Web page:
Diving the Cape Peninsula and False Bay/MV Antipolis
The dive site Antipolis is a recent wreck on a shoreline to inshore rocky reef in the central Oudekraal area on the Atlantic seaboard of the Cape Peninsula, near Cape Town in the Western Cape province of South Africa.
S33°59.06’ E018°21.37’ (Bow section)
Just south of the Twelve Apostles Hotel
This site is in a Marine Protected Area (2004). A permit is required. The site is within the Karbonkelberg restricted area.
The tankers "Romelia" and "Antipolis" were under tow by the tug Kiyo Maru no.2 from Greece to scrap merchants in the Far East. On July 28th 1977 during a North Westerly gale the tow cable to the Antipolis snagged on the sea bed. In the ensuing confusion the cables broke and the two ships were driven aground by the wind. The Romelia ran aground at Sunset Rocks, Llandudno, and the Antipolis at Oudekraal despite efforts by the salvage tug Wolraad Woltemade to tow her off. The wreck was later cut down to water level. Parts of the plating still project above the water at low tide.
Maximum about 10m towards the stern. Average about 7m.
Wreck of a large steel ship on granite corestone reef. The reef is assorted large and small granite outcrops and boulders with some smaller sandstone boulders. The wreck has been cut down to sea level and has broken up further. Lots of bent bits of plate are scattered around the main wreckage. There are some valves and pipe components and other small stuff, but mostly it is hull plating with framing. Most debris is encrusted with algae and other organisms, including a lot of kelp. Sometimes it is hard to tell wreck from rock without feeling the edge.
The bow section is the lower part of a bow void space or ballast tank. There are quite a lot of structural longitudinals and floors, with large cut-outs. The stern section is part of the port side of the hull, fairly far aft, and low down, possibly just aft of cargo spaces. This section contains a lot of large bore piping, large gate valves, catwalks, control rods and a through hull discharge port, so was probably a pump room for ballast water. There is a section of pipework that projects above sea level in most conditions which marks the position of this part of the wreck.
The debris field is about 200m long and up to 50m wide. The longitudinal axis is approximately 031° magnetic.
Geology: The bigger boulders and the bedrock in this area are granite of the late Pre-Cambrian Peninsula pluton, but many of the smaller boulders, particularly in the shallows, are wave rounded Ordovician sandstone from the Table Mountain group.
Best in conditions of limited surge, particularly if penetration is intended, as the wreck is fairly shallow. The area is slightly more protected from the south westerly swells than most of the dive sites nearby, but as it is quite shallow this does not help much.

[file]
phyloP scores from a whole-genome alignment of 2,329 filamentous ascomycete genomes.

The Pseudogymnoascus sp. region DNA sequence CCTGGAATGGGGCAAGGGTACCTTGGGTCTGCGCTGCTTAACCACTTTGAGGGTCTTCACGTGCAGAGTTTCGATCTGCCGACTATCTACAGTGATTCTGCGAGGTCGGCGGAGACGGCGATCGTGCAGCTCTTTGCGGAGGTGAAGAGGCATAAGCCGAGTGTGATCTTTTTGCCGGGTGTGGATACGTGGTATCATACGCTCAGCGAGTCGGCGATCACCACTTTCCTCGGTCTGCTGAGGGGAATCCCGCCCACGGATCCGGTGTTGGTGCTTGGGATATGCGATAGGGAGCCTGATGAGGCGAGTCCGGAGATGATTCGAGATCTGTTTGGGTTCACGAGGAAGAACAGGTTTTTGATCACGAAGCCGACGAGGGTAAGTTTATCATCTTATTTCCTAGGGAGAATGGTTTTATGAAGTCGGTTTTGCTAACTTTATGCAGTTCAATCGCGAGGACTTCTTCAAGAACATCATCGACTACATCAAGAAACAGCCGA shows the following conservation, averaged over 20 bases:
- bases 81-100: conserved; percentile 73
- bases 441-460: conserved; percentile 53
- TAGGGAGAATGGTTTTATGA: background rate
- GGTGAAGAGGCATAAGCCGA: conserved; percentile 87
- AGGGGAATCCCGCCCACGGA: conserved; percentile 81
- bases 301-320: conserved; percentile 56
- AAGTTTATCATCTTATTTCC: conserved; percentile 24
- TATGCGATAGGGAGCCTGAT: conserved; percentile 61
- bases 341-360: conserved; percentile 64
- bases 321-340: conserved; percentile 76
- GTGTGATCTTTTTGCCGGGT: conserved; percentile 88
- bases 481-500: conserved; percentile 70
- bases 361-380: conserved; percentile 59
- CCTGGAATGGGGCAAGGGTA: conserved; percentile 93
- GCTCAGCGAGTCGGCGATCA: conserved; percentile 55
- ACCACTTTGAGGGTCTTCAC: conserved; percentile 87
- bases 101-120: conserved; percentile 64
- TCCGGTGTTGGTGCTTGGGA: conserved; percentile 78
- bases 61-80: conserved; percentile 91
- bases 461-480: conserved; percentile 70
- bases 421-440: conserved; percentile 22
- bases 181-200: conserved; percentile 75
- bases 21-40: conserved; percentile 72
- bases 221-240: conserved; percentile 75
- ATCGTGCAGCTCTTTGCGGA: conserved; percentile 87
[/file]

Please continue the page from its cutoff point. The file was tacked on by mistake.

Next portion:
Keep a lookout for times when the south west swell is particularly low and short period. Visibility is not often very good.
None. Security is no better than at other roadside parking in the area.
This site is almost always dived from the shore. Park at the side of the road above the wreck (approximately S33°59.057’ E018°21.479’). There is a parking area a bit to the south which may be safer than the side of the road as it is a blind corner due to some bush. The path to the beach is just on the north side of the 12 Apostles sign (which is on the seaward side of the road). It is steep and unmaintained, so take care walking down. Handing equipment to a person lower down is recommended instead of walking it down. Entry is over a boulder beach, which is probably the most difficult part of the dive as the boulders are very slippery and often loose.
Kelp forest. The site is not dived to see marine life, but to look at the wreck. The dense kelp between the wreck and the shore can be quite hard going in areas due to the closeness of the kelp and the fine green algae growing on it. Unlike most dive sites in the area, it is often not possible to find an easier path through the kelp underwater as the water is fairly shallow
Wreckage of an oil tanker. The hull plating was cut down to the waterline soon after the ship ran aground, and only the bottom structure remains close inshore. Further out is a compartment with large pipe fittings which may have been a ballast or cargo pump-room.
It is unlikely to be worth the effort to take a large camera with external strobes on a dive at this site, due to the dense kelp and surge.
The machinery spaces marked by the piece of pipe that projects above the water level is worth a visit. From there work your way along the wreckage towards the shore.
Cold water, Bent and twisted steel plating with ragged and sometimes quite sharp edges. Strong offshore winds may develop over a short time, making the return swim tiring. Very dense kelp forest inshore. Tricky entry and exit from boulder beach.
No special skills required. Reasonable fitness and agility are recommended due to the clamber over round, sometimes unstable, and slippery rocks at the entry and the swim through the kelp out to the site and back. The site has been used for training and snorkelling.
A light is recommended for looking into dark places. A surface marker buoy is not recommended due to the kelp and other obstructions.